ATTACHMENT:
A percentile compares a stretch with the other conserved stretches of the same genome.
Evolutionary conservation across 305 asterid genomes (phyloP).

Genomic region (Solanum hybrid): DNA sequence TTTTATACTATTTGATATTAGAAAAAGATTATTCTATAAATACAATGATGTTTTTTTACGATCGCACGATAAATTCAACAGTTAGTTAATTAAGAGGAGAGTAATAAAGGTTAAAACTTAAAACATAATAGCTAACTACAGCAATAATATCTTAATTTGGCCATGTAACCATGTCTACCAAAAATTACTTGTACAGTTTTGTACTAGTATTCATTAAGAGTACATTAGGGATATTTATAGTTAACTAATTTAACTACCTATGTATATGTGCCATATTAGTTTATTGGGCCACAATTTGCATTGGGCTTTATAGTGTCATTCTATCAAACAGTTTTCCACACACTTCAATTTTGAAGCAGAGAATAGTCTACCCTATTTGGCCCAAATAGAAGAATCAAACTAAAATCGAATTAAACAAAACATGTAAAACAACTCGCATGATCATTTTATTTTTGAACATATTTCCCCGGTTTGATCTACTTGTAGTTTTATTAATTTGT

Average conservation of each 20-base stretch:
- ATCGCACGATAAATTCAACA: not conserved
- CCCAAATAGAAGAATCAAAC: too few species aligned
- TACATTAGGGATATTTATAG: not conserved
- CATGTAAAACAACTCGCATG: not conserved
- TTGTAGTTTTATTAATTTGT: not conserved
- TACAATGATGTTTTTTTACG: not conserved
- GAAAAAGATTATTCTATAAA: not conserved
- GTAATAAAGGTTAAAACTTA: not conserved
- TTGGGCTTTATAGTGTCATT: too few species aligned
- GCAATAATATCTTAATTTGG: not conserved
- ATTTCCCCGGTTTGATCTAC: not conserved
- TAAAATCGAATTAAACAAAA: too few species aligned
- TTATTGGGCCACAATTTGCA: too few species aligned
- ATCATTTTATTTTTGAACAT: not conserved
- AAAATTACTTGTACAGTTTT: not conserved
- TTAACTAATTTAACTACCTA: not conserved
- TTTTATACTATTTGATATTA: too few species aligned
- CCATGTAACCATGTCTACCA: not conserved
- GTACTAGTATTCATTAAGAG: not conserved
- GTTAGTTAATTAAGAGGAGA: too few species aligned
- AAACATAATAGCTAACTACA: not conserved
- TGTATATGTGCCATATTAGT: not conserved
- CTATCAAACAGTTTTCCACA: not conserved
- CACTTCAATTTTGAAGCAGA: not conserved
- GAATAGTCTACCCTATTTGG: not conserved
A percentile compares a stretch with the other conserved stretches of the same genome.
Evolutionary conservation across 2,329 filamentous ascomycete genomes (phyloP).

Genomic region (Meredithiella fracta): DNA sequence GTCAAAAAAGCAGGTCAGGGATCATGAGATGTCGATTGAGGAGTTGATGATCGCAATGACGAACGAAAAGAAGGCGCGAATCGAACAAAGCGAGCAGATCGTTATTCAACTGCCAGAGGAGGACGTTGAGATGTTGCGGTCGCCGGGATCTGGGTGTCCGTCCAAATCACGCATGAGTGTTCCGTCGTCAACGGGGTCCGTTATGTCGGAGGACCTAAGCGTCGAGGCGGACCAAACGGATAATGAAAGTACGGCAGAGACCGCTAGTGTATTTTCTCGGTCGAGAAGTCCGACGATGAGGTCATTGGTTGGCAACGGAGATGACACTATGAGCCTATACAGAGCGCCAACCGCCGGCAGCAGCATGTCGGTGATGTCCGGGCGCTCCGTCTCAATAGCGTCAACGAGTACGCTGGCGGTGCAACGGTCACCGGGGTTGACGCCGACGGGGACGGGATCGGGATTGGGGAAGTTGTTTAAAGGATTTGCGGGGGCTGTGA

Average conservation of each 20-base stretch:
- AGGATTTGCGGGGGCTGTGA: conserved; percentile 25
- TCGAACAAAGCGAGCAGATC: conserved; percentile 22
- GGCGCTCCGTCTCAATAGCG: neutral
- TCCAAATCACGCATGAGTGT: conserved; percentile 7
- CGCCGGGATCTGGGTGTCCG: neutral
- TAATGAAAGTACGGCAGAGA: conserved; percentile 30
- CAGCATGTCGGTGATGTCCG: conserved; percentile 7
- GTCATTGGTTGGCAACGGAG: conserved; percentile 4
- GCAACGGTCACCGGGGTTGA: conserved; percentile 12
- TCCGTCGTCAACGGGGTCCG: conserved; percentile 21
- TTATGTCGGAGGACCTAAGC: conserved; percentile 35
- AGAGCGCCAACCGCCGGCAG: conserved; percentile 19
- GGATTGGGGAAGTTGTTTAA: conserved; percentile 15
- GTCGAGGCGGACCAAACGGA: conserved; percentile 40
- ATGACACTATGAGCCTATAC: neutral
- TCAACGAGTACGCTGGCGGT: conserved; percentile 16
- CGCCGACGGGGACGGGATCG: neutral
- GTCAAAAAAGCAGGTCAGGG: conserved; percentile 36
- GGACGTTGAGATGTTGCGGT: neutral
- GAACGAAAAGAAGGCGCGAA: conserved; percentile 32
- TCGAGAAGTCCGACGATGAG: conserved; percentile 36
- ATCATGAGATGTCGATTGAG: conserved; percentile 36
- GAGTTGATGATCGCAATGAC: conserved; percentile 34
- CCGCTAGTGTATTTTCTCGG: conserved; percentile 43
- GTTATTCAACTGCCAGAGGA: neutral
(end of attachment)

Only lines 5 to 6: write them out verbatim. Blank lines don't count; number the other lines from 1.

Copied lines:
- ATCGCACGATAAATTCAACA: not conserved
- CCCAAATAGAAGAATCAAAC: too few species aligned